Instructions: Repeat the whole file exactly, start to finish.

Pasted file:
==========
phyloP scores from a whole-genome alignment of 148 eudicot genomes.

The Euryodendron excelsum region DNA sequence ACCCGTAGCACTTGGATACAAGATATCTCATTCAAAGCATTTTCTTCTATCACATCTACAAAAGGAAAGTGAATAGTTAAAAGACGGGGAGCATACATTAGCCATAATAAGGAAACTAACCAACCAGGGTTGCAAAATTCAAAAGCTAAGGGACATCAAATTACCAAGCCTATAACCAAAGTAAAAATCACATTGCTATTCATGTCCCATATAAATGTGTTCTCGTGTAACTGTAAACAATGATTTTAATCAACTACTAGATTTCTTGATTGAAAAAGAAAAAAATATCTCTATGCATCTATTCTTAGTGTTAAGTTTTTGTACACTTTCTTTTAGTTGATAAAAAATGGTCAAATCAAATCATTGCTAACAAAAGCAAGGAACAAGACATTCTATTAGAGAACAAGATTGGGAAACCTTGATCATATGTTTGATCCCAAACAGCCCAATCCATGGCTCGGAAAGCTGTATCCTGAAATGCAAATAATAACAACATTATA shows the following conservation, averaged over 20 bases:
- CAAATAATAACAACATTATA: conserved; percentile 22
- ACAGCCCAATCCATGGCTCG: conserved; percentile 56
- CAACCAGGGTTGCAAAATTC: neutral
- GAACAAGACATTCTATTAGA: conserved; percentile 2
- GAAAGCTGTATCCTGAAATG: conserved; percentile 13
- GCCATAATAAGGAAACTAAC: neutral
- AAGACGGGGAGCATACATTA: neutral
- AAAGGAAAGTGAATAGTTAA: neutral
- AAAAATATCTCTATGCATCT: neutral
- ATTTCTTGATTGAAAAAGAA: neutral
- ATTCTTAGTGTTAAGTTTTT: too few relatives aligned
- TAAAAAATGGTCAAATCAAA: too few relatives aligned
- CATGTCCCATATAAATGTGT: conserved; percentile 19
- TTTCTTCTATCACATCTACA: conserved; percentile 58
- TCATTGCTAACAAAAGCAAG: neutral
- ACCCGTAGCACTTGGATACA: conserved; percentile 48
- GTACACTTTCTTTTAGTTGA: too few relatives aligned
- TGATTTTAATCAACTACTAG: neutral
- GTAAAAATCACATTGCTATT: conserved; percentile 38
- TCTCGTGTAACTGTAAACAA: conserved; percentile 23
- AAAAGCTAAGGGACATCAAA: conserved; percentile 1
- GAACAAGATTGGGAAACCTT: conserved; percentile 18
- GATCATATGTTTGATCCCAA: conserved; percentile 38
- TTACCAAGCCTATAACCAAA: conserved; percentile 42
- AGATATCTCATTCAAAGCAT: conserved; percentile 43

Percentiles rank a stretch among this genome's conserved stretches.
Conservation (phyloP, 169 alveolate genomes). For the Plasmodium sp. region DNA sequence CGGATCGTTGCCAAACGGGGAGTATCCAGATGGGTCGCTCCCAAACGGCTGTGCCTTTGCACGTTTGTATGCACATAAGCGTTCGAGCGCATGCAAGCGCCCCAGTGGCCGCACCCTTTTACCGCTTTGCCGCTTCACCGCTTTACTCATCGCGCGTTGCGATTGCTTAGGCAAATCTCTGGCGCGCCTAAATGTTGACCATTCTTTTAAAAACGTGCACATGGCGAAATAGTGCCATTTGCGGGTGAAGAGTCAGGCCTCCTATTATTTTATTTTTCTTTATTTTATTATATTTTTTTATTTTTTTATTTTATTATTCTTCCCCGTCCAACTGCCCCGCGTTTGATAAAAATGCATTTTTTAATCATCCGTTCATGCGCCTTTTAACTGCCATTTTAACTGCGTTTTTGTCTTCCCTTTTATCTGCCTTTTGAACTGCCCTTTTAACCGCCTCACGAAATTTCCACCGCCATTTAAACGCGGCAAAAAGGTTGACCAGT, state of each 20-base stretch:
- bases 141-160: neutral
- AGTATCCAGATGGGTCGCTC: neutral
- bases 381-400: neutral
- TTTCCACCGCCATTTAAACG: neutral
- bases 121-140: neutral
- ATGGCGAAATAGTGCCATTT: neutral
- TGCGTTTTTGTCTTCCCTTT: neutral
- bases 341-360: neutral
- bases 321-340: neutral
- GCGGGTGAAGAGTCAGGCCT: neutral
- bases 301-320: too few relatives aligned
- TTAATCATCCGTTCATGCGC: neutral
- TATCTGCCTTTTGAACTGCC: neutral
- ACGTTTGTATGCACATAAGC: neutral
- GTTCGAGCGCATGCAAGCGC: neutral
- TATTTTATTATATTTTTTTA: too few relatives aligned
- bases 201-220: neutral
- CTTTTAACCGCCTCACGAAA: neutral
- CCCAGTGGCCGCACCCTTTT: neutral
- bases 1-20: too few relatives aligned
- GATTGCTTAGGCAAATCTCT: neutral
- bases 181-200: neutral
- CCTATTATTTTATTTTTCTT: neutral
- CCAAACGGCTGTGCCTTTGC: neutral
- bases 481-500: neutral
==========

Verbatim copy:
phyloP scores from a whole-genome alignment of 148 eudicot genomes.

The Euryodendron excelsum region DNA sequence ACCCGTAGCACTTGGATACAAGATATCTCATTCAAAGCATTTTCTTCTATCACATCTACAAAAGGAAAGTGAATAGTTAAAAGACGGGGAGCATACATTAGCCATAATAAGGAAACTAACCAACCAGGGTTGCAAAATTCAAAAGCTAAGGGACATCAAATTACCAAGCCTATAACCAAAGTAAAAATCACATTGCTATTCATGTCCCATATAAATGTGTTCTCGTGTAACTGTAAACAATGATTTTAATCAACTACTAGATTTCTTGATTGAAAAAGAAAAAAATATCTCTATGCATCTATTCTTAGTGTTAAGTTTTTGTACACTTTCTTTTAGTTGATAAAAAATGGTCAAATCAAATCATTGCTAACAAAAGCAAGGAACAAGACATTCTATTAGAGAACAAGATTGGGAAACCTTGATCATATGTTTGATCCCAAACAGCCCAATCCATGGCTCGGAAAGCTGTATCCTGAAATGCAAATAATAACAACATTATA shows the following conservation, averaged over 20 bases:
- CAAATAATAACAACATTATA: conserved; percentile 22
- ACAGCCCAATCCATGGCTCG: conserved; percentile 56
- CAACCAGGGTTGCAAAATTC: neutral
- GAACAAGACATTCTATTAGA: conserved; percentile 2
- GAAAGCTGTATCCTGAAATG: conserved; percentile 13
- GCCATAATAAGGAAACTAAC: neutral
- AAGACGGGGAGCATACATTA: neutral
- AAAGGAAAGTGAATAGTTAA: neutral
- AAAAATATCTCTATGCATCT: neutral
- ATTTCTTGATTGAAAAAGAA: neutral
- ATTCTTAGTGTTAAGTTTTT: too few relatives aligned
- TAAAAAATGGTCAAATCAAA: too few relatives aligned
- CATGTCCCATATAAATGTGT: conserved; percentile 19
- TTTCTTCTATCACATCTACA: conserved; percentile 58
- TCATTGCTAACAAAAGCAAG: neutral
- ACCCGTAGCACTTGGATACA: conserved; percentile 48
- GTACACTTTCTTTTAGTTGA: too few relatives aligned
- TGATTTTAATCAACTACTAG: neutral
- GTAAAAATCACATTGCTATT: conserved; percentile 38
- TCTCGTGTAACTGTAAACAA: conserved; percentile 23
- AAAAGCTAAGGGACATCAAA: conserved; percentile 1
- GAACAAGATTGGGAAACCTT: conserved; percentile 18
- GATCATATGTTTGATCCCAA: conserved; percentile 38
- TTACCAAGCCTATAACCAAA: conserved; percentile 42
- AGATATCTCATTCAAAGCAT: conserved; percentile 43

Percentiles rank a stretch among this genome's conserved stretches.
Conservation (phyloP, 169 alveolate genomes). For the Plasmodium sp. region DNA sequence CGGATCGTTGCCAAACGGGGAGTATCCAGATGGGTCGCTCCCAAACGGCTGTGCCTTTGCACGTTTGTATGCACATAAGCGTTCGAGCGCATGCAAGCGCCCCAGTGGCCGCACCCTTTTACCGCTTTGCCGCTTCACCGCTTTACTCATCGCGCGTTGCGATTGCTTAGGCAAATCTCTGGCGCGCCTAAATGTTGACCATTCTTTTAAAAACGTGCACATGGCGAAATAGTGCCATTTGCGGGTGAAGAGTCAGGCCTCCTATTATTTTATTTTTCTTTATTTTATTATATTTTTTTATTTTTTTATTTTATTATTCTTCCCCGTCCAACTGCCCCGCGTTTGATAAAAATGCATTTTTTAATCATCCGTTCATGCGCCTTTTAACTGCCATTTTAACTGCGTTTTTGTCTTCCCTTTTATCTGCCTTTTGAACTGCCCTTTTAACCGCCTCACGAAATTTCCACCGCCATTTAAACGCGGCAAAAAGGTTGACCAGT, state of each 20-base stretch:
- bases 141-160: neutral
- AGTATCCAGATGGGTCGCTC: neutral
- bases 381-400: neutral
- TTTCCACCGCCATTTAAACG: neutral
- bases 121-140: neutral
- ATGGCGAAATAGTGCCATTT: neutral
- TGCGTTTTTGTCTTCCCTTT: neutral
- bases 341-360: neutral
- bases 321-340: neutral
- GCGGGTGAAGAGTCAGGCCT: neutral
- bases 301-320: too few relatives aligned
- TTAATCATCCGTTCATGCGC: neutral
- TATCTGCCTTTTGAACTGCC: neutral
- ACGTTTGTATGCACATAAGC: neutral
- GTTCGAGCGCATGCAAGCGC: neutral
- TATTTTATTATATTTTTTTA: too few relatives aligned
- bases 201-220: neutral
- CTTTTAACCGCCTCACGAAA: neutral
- CCCAGTGGCCGCACCCTTTT: neutral
- bases 1-20: too few relatives aligned
- GATTGCTTAGGCAAATCTCT: neutral
- bases 181-200: neutral
- CCTATTATTTTATTTTTCTT: neutral
- CCAAACGGCTGTGCCTTTGC: neutral
- bases 481-500: neutral